The opinion of the court was delivered by: Judge Ronald A. Guzman
MEMORANDUM OPINION AND ORDER
This is an action filed by James River Insurance Company seeking a declaration that it has no duty to defend or indemnify Keyes2Safety, Inc. ("K2S") or Daniel Mustapha with respect to a lawsuit filed by Larry Gipson in the Circuit Court of Cook County. The parties have cross-moved for summary judgment. For the reasons stated below, K2S's and Mustapha's motion for summary judgment is denied and James River's motion is granted.
The facts are generally undisputed. James River is an insurance company domiciled in Ohio and with its principal place of business in Virginia. (Pls. Local Rule 56.1(b)(3) Resp., Dkt. #32, ¶ 1) K2S is a Michigan corporation with its principal place of business in Michigan. (Id. ¶ 2.) Daniel Mustapha is a citizen of Wisconsin. (Id. ¶ 3.) Subject matter jurisdiction exists for this diversity action under 28 U.S.C. § 1332(a)(1) and venue is proper in the Northern District of Illinois because a substantial portion of the events upon which the dispute is based occurred in this district. (Id. ¶¶ 4-5.)
The underlying action was filed in the Circuit Court of Cook County by Larry Gipson against The McClier Corporation, K2S and Daniel Mustapha alleging that Gipson was injured on the job when installing drywall at a construction site at Kennedy King College. (Id. ¶¶ 9, 11.) As is relevant here, Gipson's allegations state that McClier, the general contractor, entered into a contract with DMB Services/Cotton JV, Gipson's employer, for drywall work at the Kennedy King construction site. (Id. ¶¶ 10, 32, 36.) On February 21, 2007, Gipson was engaged in drywall installation at the Kennedy King College construction project when he fell from purportedly defective scaffolding and was injured. (Id. ¶ 14.)
Several months prior to Gipson's accident, McClier had entered into a contract with K2S to provide site safety at the Kennedy King construction site. (Id. ¶ 34.) K2S's responsibilities included, among other things, providing 8-hour safety service to observe compliance with safety requirements at the construction site, furnishing daily reports of the safety condition of the site and ensuring compliance with all federal, state and local safety requirements. (Id. ¶ 35.) K2S hired Mustapha to work at the Kennedy King construction site. (Id. ¶ 37.) The underlying action alleges that K2S and Mustapha, among others, were negligent in various ways causing Gipson's injuries (Id. ¶¶ 15-16.)
James River issued commercial general liability insurance policy number 00012730-1 to K2S effective November 3, 2006, to November 3, 2007. (Id. ¶17.) The policy includes coverage for "bodily injury", "property damage", and "personal and advertising injury." (Id. ¶ 19.) Among others, the policy contains an exclusion titled "Injury to Independent Contractors and Subcontractors-Exclusion," which states that "[t]his insurance does not apply to 'bodily injury', 'personal and advertising injury' or 'property damage' sustained by any independent contractor/subcontractor, or any employee, "leased worker", "temporary worker" or volunteer to help of same." (Id. ¶ 24.)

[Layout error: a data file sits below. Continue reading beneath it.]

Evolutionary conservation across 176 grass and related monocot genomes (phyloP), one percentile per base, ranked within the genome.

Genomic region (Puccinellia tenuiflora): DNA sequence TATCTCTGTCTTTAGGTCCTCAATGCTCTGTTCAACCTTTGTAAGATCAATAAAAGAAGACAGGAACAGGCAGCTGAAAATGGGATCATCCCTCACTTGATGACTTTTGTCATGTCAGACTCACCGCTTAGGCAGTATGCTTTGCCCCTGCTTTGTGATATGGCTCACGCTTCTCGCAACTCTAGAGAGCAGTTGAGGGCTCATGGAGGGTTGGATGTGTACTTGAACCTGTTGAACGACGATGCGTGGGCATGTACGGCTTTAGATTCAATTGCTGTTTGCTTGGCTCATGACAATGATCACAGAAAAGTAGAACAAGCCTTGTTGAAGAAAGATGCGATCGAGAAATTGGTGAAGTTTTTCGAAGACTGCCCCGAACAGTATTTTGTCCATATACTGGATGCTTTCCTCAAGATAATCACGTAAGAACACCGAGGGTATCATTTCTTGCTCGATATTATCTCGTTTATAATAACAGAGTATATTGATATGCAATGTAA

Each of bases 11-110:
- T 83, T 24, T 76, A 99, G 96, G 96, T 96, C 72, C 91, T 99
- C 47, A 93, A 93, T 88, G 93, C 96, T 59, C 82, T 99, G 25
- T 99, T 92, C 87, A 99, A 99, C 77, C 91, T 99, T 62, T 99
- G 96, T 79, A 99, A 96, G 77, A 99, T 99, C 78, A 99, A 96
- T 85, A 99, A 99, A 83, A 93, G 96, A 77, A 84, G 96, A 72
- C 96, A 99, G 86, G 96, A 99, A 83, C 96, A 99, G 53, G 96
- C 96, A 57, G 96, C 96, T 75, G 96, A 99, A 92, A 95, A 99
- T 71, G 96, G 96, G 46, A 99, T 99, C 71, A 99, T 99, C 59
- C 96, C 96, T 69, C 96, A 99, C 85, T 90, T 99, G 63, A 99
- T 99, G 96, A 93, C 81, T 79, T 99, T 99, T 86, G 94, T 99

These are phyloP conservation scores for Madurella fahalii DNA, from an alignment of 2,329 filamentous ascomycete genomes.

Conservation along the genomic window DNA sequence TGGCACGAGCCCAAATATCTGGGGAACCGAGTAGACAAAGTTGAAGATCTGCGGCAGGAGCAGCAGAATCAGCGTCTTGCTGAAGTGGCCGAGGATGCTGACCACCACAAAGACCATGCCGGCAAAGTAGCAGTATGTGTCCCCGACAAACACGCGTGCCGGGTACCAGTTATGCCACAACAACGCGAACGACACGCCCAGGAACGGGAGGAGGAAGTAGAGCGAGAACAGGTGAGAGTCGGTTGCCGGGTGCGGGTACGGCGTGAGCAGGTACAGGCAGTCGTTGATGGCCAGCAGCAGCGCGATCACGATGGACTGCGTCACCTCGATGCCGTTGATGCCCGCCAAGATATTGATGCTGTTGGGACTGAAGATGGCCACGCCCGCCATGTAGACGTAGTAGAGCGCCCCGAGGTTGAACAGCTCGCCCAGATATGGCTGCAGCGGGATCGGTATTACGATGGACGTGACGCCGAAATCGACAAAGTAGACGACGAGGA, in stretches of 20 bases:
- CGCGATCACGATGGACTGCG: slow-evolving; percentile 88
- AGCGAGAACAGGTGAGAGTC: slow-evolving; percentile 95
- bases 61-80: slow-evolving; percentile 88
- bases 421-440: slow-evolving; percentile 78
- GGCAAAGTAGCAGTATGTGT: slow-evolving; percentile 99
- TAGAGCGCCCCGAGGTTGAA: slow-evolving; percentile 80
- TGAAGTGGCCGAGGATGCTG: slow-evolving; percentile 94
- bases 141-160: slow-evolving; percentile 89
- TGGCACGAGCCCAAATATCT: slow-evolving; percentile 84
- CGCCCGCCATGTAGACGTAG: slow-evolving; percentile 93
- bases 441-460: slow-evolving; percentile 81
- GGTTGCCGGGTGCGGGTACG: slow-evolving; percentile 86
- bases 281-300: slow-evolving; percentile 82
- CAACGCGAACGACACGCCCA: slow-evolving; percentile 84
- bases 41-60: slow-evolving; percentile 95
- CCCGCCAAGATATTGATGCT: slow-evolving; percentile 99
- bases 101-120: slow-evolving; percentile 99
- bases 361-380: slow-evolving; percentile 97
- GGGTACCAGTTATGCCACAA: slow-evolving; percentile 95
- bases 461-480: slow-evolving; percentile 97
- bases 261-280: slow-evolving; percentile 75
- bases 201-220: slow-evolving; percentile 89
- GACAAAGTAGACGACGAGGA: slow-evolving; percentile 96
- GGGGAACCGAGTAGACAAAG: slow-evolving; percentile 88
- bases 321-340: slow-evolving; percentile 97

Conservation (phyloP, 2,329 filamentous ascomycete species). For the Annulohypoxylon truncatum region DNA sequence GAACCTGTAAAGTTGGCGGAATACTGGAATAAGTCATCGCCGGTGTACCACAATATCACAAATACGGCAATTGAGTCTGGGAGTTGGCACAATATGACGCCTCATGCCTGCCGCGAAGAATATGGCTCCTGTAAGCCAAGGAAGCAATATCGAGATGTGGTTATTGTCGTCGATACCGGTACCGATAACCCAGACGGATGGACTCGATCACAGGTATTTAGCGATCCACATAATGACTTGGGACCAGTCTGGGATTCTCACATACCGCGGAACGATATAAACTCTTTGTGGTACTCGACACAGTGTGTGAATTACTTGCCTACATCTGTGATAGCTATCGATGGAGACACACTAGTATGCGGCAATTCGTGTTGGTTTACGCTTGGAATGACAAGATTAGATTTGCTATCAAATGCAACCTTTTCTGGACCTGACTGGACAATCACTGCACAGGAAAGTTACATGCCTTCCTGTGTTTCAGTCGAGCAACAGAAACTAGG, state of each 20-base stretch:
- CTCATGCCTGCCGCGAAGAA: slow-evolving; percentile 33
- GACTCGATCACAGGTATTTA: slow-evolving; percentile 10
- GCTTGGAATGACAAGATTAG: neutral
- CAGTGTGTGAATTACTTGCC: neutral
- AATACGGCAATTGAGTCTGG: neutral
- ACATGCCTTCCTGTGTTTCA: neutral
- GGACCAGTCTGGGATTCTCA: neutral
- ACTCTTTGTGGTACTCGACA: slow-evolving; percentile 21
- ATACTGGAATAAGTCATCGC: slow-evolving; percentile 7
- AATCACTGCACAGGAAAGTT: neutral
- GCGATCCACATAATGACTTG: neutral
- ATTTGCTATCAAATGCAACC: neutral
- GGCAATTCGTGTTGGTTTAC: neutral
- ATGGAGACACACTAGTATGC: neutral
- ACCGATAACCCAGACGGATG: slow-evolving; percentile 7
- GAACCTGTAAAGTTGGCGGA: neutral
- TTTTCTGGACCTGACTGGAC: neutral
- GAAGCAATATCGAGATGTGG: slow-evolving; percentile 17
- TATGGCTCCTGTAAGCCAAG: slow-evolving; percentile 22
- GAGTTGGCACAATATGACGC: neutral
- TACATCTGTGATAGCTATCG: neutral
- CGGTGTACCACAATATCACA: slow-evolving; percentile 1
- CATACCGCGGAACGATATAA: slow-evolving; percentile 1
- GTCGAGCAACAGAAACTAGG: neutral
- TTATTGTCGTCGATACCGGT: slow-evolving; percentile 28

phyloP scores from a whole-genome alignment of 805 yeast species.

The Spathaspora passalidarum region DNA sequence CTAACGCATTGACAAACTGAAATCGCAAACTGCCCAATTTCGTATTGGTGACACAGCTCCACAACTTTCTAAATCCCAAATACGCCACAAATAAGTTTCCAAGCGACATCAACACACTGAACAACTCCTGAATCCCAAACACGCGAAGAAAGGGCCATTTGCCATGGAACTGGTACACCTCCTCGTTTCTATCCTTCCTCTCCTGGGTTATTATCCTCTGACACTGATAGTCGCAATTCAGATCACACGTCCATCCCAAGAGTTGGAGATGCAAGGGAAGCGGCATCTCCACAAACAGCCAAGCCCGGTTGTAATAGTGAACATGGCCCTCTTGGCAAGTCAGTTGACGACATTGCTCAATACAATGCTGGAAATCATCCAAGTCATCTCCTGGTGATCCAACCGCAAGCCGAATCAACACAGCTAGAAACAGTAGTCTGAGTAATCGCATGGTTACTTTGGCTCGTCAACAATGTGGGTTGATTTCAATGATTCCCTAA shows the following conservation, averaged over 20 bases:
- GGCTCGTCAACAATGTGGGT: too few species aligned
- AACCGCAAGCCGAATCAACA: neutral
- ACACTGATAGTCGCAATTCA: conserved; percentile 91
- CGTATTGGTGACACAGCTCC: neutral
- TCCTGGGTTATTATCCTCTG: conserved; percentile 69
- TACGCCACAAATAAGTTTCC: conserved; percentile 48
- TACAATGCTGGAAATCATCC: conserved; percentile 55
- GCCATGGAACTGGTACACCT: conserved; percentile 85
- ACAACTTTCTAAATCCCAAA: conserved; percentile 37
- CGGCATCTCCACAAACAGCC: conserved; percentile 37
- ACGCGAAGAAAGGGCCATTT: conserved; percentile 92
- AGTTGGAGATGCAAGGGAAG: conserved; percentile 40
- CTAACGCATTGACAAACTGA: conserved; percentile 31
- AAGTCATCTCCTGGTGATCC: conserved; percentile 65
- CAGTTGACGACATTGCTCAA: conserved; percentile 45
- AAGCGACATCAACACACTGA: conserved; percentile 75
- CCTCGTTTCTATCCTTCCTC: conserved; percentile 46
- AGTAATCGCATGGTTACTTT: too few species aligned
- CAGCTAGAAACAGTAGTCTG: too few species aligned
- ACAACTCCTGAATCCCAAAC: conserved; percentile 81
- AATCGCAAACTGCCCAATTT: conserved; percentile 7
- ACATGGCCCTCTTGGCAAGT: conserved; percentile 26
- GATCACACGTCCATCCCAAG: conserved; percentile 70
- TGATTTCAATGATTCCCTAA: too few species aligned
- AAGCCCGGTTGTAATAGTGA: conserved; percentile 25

II. Summary Judgment Standard
Summary judgment is proper "if the movant shows that there is no genuine dispute as to any material fact and the movant is entitled to judgment as a matter of law." Fed R. Civ. P. 56(a); see Celotex Corp. v. Catrett, 477 U.S. 317, 322 (1986). Thus, in order to withstand a motion for summary judgment, the nonmoving party must show that a dispute about a genuine issue of material fact exists. See Anderson v. Liberty Lobby, Inc., 477 U.S. 242, 248 (1986). The nonmoving party may not merely rest upon the allegations or details in his pleading, but instead, must set forth specific facts showing there is a genuine issue for trial. See Celotex, 477 U.S. at 322; Anderson, 477 U.S. at 248. To succeed on a summary judgment motion, the evidence must be such "that [no] reasonable jury could return a verdict for the nonmoving party." Anderson, 477 U.S at 248. In Illinois, the interpretation of an insurance policy is a question of law that is appropriately resolved by summary judgment. River v. Commercial Life Ins. Co., 160 F.3d 1164, 1169 (7th Cir. 1998).
The parties dispute which state's law applies. James River contends that Illinois law applies while K2S and Mustapha assert that Michigan law applies. According to the Seventh Circuit, "before entangling itself in messy issues of conflict of laws a court ought to satisfy itself that there actually is a difference between the relevant laws of the different states." Barron v. Ford Motor Co., 965 F.2d 195, 197 (7th Cir. 1992). Similarly, the Illinois Supreme Court has stressed that "[a] choice of law determination is required only when a difference in law will make a difference in the outcome." Townsend v. Sears Roebuck & Co., 879 N.E.2d 893, 898 (Ill. 2007). "Where there is no disagreement among the contact states, the law of ...